In this day and age, analytics rules sports, and as a result of that fans have increasingly become more and more obsessed with statistics and records. No matter if it’s a player record, driver record or a team record, the intrigue behind history being made is what entices us all.
Some of the most interesting records in sports history are those involving streaks. Probably the most impressive streak in sports is the one that the University of Connecticut women’s basketball team is on right now. This past Monday, the team moved on to 25-0 overall on the season after a convincing 66-55 victory over University of South Carolina.
Even more remarkable, however, is that the win for the Huskies was their 100 consecutive victory, an unprecedented milestone that dates back to the 2014-15 collegiate season. The extraordinary run is part of an NCAA record, which was previously also held by UConn, who won 90 games from 2008-11. In fact, the Huskies have gone on three streaks of at least 70 wins since 2000, which is outstanding for any program in any sport.
The streaks that UConn has delivered over the past two decades certainly match up, or even surpass, the best-of-the-best that we have witnessed throughout sports history. In the baseball world, Joe DiMaggio went on a 56-game hitting streak in 1941, which broke Willie Keeler’s National League record of safely getting on base for 45 straight games. Since then, only Pete Rose has come close to the record after recording a hit in 44 consecutive games (1978).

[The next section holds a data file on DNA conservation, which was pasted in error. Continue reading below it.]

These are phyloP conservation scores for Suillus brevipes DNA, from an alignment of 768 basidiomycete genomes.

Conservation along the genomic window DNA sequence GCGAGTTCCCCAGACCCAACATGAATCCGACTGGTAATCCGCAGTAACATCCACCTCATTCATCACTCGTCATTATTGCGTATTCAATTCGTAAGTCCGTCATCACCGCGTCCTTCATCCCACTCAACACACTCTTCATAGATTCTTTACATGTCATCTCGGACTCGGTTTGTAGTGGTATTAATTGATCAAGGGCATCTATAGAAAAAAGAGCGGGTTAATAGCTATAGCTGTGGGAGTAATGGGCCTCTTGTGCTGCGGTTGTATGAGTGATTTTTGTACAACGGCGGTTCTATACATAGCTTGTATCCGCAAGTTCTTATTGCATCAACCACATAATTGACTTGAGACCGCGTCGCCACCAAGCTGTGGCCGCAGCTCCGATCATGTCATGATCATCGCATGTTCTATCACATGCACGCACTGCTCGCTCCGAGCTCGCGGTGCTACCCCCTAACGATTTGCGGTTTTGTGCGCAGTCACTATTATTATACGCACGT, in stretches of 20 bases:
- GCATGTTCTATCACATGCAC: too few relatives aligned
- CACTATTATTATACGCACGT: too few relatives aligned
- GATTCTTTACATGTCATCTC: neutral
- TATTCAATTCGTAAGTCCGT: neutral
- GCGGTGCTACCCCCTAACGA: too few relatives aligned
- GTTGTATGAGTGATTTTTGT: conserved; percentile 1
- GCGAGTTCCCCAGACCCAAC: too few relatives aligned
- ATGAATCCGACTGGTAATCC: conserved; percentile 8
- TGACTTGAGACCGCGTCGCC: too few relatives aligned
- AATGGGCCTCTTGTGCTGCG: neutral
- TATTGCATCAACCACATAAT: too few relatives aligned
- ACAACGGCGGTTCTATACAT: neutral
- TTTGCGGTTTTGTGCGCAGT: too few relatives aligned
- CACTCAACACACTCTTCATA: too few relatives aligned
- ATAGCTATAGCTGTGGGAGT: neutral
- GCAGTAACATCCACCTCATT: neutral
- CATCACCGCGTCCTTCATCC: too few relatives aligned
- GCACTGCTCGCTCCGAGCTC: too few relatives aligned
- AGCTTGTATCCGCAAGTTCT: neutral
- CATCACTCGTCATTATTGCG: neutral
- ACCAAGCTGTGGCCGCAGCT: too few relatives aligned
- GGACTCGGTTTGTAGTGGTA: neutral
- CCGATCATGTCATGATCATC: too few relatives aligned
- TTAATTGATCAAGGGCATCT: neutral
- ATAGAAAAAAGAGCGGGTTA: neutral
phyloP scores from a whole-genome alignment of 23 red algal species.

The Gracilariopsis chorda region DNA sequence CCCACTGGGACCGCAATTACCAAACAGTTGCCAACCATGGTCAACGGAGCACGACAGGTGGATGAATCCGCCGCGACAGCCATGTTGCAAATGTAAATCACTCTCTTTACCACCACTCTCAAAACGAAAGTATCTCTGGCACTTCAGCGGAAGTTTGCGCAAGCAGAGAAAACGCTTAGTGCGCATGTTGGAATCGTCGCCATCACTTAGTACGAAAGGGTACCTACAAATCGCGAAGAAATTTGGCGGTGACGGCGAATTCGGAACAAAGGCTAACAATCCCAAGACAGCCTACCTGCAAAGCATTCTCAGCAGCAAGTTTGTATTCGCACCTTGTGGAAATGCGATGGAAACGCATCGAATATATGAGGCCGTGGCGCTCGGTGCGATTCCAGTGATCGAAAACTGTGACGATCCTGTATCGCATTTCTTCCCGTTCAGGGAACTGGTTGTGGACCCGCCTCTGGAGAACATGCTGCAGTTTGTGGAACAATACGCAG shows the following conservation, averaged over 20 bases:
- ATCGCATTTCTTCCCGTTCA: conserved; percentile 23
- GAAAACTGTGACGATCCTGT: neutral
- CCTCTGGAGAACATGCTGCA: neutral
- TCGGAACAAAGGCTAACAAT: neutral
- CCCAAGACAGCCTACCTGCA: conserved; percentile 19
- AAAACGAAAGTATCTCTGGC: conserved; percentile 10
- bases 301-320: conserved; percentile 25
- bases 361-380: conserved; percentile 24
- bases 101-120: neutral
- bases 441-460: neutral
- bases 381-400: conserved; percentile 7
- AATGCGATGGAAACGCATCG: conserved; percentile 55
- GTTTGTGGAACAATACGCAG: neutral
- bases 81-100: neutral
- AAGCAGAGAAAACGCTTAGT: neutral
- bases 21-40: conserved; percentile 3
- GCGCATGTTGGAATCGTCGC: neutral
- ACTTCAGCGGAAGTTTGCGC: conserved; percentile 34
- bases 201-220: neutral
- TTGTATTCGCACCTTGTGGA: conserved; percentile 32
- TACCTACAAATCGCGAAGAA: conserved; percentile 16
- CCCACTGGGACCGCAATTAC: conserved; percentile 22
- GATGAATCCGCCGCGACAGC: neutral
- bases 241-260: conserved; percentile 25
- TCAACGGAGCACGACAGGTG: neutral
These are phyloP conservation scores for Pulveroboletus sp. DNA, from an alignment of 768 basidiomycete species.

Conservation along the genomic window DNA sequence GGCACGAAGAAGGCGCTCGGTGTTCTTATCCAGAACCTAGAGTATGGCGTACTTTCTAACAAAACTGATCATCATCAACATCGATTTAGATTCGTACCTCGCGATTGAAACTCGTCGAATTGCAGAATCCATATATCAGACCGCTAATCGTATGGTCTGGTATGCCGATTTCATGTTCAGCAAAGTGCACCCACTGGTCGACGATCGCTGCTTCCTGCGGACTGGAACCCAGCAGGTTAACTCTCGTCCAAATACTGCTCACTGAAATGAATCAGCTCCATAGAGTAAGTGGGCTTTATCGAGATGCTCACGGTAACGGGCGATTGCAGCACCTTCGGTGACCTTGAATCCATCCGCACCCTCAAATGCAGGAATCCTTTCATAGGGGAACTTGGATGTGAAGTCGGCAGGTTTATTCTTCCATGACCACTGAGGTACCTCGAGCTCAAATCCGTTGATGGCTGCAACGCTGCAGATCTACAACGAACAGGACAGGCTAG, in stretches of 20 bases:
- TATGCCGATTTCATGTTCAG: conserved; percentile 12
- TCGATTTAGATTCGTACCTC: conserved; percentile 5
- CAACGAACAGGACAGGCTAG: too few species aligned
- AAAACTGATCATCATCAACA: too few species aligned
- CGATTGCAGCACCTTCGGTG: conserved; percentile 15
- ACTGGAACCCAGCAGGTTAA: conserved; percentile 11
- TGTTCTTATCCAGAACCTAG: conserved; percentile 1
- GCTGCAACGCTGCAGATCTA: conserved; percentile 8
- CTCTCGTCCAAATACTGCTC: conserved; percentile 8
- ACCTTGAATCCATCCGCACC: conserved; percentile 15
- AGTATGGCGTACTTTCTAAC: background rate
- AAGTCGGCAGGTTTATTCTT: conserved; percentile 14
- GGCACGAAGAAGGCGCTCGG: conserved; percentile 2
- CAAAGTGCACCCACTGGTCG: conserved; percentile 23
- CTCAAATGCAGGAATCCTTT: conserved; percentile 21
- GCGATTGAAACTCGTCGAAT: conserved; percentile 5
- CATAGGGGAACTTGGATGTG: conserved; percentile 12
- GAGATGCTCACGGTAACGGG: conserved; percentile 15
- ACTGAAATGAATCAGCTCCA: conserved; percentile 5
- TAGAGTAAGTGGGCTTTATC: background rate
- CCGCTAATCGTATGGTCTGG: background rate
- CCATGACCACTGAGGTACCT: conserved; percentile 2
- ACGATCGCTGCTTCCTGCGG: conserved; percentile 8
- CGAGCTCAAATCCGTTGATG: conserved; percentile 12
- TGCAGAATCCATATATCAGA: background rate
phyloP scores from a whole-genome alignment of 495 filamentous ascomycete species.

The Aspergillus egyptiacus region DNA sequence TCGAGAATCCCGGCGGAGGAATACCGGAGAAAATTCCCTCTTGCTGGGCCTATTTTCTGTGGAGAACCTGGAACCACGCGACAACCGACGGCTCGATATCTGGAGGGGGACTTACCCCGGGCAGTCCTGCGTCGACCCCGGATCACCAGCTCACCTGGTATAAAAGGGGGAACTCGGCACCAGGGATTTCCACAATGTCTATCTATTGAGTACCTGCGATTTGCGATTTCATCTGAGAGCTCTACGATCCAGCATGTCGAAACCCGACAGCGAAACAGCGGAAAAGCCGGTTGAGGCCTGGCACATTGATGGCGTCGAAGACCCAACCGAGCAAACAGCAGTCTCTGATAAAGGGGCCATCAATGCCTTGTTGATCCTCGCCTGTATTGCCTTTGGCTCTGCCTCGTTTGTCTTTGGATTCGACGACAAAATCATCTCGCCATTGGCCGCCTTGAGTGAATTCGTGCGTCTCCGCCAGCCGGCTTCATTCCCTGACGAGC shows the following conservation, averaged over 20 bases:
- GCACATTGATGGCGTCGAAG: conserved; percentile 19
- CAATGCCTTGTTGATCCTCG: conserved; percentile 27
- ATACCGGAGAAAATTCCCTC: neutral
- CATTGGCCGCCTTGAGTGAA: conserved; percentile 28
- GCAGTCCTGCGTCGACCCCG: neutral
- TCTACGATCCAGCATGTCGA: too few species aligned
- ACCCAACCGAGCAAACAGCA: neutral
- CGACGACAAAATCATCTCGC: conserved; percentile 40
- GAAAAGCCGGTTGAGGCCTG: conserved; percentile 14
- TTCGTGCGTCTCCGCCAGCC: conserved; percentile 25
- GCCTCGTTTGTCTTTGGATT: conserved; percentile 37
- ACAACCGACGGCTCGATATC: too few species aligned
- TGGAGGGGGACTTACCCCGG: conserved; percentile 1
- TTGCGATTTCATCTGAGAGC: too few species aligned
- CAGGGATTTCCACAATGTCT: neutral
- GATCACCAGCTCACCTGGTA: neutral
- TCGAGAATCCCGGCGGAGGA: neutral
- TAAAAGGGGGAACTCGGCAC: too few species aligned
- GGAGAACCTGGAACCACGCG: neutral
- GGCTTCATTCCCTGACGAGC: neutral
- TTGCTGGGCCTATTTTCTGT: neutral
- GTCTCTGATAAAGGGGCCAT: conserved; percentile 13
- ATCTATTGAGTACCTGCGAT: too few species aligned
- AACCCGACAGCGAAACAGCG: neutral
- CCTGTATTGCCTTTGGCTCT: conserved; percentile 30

Another great baseball streak was that of MLB Hall of Famer Cal Ripken. Over the course of 17 years with the Baltimore Orioles (1982-98), Ripken played in a MLB record 2,632 straight games. The record is 501 more than Lou Gehrig, who is No. 2 on the list with 2,130. Around the sports world, it was almost unthinkable that anyone could ever touch Gehrig’s iron streak until Ripken did so 56 years later in 1995.
Other player hot streaks across sports include former San Francisco 49ers wide receiver Jerry Rice, New Orleans quarterback Drew Brees and NHL Hall of Famer Wayne Gretzky. For Rice, his run was a special one, as he collected a reception in 274 consecutive games over the course of 19 years. Many believe that his feat will never be broken, as the next closest on the list is Marvin Harrison who had 190 straight games with a catch.
As for Brees, his streak broke a record that stood for more than 50 years. In a game in October 2012, Brees passed Johnny Unitas’ record of 47 consecutive games with a touchdown pass. He would later extend that run to 54 games, which still sits as the most all time.
Gretzky’s streak came with the Edmonton Oilers during the 1983-84 campaign, when he went 51 straight games scoring at least one point. Other than Mario Lemieux, who accumulated points in 46 consecutive games for the Pittsburgh Penguins, no other hockey player has ever hit a streak that is more than 30 games.